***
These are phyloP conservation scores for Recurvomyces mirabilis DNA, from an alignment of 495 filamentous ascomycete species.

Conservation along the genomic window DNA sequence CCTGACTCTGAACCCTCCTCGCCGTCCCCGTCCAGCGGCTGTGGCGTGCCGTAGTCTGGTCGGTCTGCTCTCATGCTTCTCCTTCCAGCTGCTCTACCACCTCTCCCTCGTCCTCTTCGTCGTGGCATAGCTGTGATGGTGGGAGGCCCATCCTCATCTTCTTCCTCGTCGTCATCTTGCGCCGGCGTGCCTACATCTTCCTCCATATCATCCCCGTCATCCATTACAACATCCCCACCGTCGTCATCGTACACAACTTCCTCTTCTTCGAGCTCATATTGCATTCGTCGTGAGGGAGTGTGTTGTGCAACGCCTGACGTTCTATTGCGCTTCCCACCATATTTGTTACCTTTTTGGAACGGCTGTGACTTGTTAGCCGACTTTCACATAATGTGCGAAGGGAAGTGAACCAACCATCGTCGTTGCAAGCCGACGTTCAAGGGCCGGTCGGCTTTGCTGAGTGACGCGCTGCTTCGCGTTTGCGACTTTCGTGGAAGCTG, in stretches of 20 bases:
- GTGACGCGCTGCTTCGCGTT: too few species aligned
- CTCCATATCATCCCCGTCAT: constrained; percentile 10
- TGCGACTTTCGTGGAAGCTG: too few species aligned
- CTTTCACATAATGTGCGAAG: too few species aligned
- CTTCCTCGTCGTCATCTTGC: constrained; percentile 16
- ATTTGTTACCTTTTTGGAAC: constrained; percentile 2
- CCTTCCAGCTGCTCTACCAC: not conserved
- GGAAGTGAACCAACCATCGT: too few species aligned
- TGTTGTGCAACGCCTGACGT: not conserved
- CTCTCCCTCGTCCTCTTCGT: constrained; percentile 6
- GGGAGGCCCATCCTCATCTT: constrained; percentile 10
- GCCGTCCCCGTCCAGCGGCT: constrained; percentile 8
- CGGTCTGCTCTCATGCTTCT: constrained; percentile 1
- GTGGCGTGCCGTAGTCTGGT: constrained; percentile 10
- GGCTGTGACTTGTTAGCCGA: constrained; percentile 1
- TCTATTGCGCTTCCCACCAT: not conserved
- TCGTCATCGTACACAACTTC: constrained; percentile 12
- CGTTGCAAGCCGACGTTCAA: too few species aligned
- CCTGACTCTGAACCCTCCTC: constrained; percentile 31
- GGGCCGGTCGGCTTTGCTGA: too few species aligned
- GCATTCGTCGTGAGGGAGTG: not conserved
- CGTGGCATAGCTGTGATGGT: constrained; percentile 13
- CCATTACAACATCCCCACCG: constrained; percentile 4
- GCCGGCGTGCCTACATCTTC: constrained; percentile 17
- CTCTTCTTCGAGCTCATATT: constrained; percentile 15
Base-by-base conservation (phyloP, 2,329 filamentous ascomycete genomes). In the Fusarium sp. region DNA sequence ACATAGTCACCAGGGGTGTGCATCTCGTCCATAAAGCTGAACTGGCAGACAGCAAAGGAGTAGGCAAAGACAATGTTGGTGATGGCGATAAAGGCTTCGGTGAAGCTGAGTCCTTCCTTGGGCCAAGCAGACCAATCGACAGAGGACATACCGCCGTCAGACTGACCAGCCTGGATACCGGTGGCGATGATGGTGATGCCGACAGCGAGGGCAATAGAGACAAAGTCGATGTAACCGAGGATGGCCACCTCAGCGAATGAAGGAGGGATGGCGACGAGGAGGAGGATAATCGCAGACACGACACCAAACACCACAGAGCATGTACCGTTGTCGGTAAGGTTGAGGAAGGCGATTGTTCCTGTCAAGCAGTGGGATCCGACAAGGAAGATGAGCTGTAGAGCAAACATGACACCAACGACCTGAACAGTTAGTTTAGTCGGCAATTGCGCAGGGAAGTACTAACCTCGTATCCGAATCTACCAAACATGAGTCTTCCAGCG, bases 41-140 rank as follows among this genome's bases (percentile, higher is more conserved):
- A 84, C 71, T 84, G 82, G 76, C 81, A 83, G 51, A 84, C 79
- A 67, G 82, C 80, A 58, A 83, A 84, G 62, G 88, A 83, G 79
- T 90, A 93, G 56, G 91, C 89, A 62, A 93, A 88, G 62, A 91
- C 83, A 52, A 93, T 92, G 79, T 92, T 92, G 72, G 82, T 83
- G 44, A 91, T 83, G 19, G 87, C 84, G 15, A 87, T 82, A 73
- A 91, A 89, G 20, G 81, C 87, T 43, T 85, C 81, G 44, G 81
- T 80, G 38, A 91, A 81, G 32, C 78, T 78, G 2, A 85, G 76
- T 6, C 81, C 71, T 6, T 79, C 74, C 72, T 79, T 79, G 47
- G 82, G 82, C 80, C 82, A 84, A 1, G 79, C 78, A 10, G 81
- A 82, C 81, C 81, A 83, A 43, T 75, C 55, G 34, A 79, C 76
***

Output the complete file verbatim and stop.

These are phyloP conservation scores for Recurvomyces mirabilis DNA, from an alignment of 495 filamentous ascomycete species.

Conservation along the genomic window DNA sequence CCTGACTCTGAACCCTCCTCGCCGTCCCCGTCCAGCGGCTGTGGCGTGCCGTAGTCTGGTCGGTCTGCTCTCATGCTTCTCCTTCCAGCTGCTCTACCACCTCTCCCTCGTCCTCTTCGTCGTGGCATAGCTGTGATGGTGGGAGGCCCATCCTCATCTTCTTCCTCGTCGTCATCTTGCGCCGGCGTGCCTACATCTTCCTCCATATCATCCCCGTCATCCATTACAACATCCCCACCGTCGTCATCGTACACAACTTCCTCTTCTTCGAGCTCATATTGCATTCGTCGTGAGGGAGTGTGTTGTGCAACGCCTGACGTTCTATTGCGCTTCCCACCATATTTGTTACCTTTTTGGAACGGCTGTGACTTGTTAGCCGACTTTCACATAATGTGCGAAGGGAAGTGAACCAACCATCGTCGTTGCAAGCCGACGTTCAAGGGCCGGTCGGCTTTGCTGAGTGACGCGCTGCTTCGCGTTTGCGACTTTCGTGGAAGCTG, in stretches of 20 bases:
- GTGACGCGCTGCTTCGCGTT: too few species aligned
- CTCCATATCATCCCCGTCAT: constrained; percentile 10
- TGCGACTTTCGTGGAAGCTG: too few species aligned
- CTTTCACATAATGTGCGAAG: too few species aligned
- CTTCCTCGTCGTCATCTTGC: constrained; percentile 16
- ATTTGTTACCTTTTTGGAAC: constrained; percentile 2
- CCTTCCAGCTGCTCTACCAC: not conserved
- GGAAGTGAACCAACCATCGT: too few species aligned
- TGTTGTGCAACGCCTGACGT: not conserved
- CTCTCCCTCGTCCTCTTCGT: constrained; percentile 6
- GGGAGGCCCATCCTCATCTT: constrained; percentile 10
- GCCGTCCCCGTCCAGCGGCT: constrained; percentile 8
- CGGTCTGCTCTCATGCTTCT: constrained; percentile 1
- GTGGCGTGCCGTAGTCTGGT: constrained; percentile 10
- GGCTGTGACTTGTTAGCCGA: constrained; percentile 1
- TCTATTGCGCTTCCCACCAT: not conserved
- TCGTCATCGTACACAACTTC: constrained; percentile 12
- CGTTGCAAGCCGACGTTCAA: too few species aligned
- CCTGACTCTGAACCCTCCTC: constrained; percentile 31
- GGGCCGGTCGGCTTTGCTGA: too few species aligned
- GCATTCGTCGTGAGGGAGTG: not conserved
- CGTGGCATAGCTGTGATGGT: constrained; percentile 13
- CCATTACAACATCCCCACCG: constrained; percentile 4
- GCCGGCGTGCCTACATCTTC: constrained; percentile 17
- CTCTTCTTCGAGCTCATATT: constrained; percentile 15
Base-by-base conservation (phyloP, 2,329 filamentous ascomycete genomes). In the Fusarium sp. region DNA sequence ACATAGTCACCAGGGGTGTGCATCTCGTCCATAAAGCTGAACTGGCAGACAGCAAAGGAGTAGGCAAAGACAATGTTGGTGATGGCGATAAAGGCTTCGGTGAAGCTGAGTCCTTCCTTGGGCCAAGCAGACCAATCGACAGAGGACATACCGCCGTCAGACTGACCAGCCTGGATACCGGTGGCGATGATGGTGATGCCGACAGCGAGGGCAATAGAGACAAAGTCGATGTAACCGAGGATGGCCACCTCAGCGAATGAAGGAGGGATGGCGACGAGGAGGAGGATAATCGCAGACACGACACCAAACACCACAGAGCATGTACCGTTGTCGGTAAGGTTGAGGAAGGCGATTGTTCCTGTCAAGCAGTGGGATCCGACAAGGAAGATGAGCTGTAGAGCAAACATGACACCAACGACCTGAACAGTTAGTTTAGTCGGCAATTGCGCAGGGAAGTACTAACCTCGTATCCGAATCTACCAAACATGAGTCTTCCAGCG, bases 41-140 rank as follows among this genome's bases (percentile, higher is more conserved):
- A 84, C 71, T 84, G 82, G 76, C 81, A 83, G 51, A 84, C 79
- A 67, G 82, C 80, A 58, A 83, A 84, G 62, G 88, A 83, G 79
- T 90, A 93, G 56, G 91, C 89, A 62, A 93, A 88, G 62, A 91
- C 83, A 52, A 93, T 92, G 79, T 92, T 92, G 72, G 82, T 83
- G 44, A 91, T 83, G 19, G 87, C 84, G 15, A 87, T 82, A 73
- A 91, A 89, G 20, G 81, C 87, T 43, T 85, C 81, G 44, G 81
- T 80, G 38, A 91, A 81, G 32, C 78, T 78, G 2, A 85, G 76
- T 6, C 81, C 71, T 6, T 79, C 74, C 72, T 79, T 79, G 47
- G 82, G 82, C 80, C 82, A 84, A 1, G 79, C 78, A 10, G 81
- A 82, C 81, C 81, A 83, A 43, T 75, C 55, G 34, A 79, C 76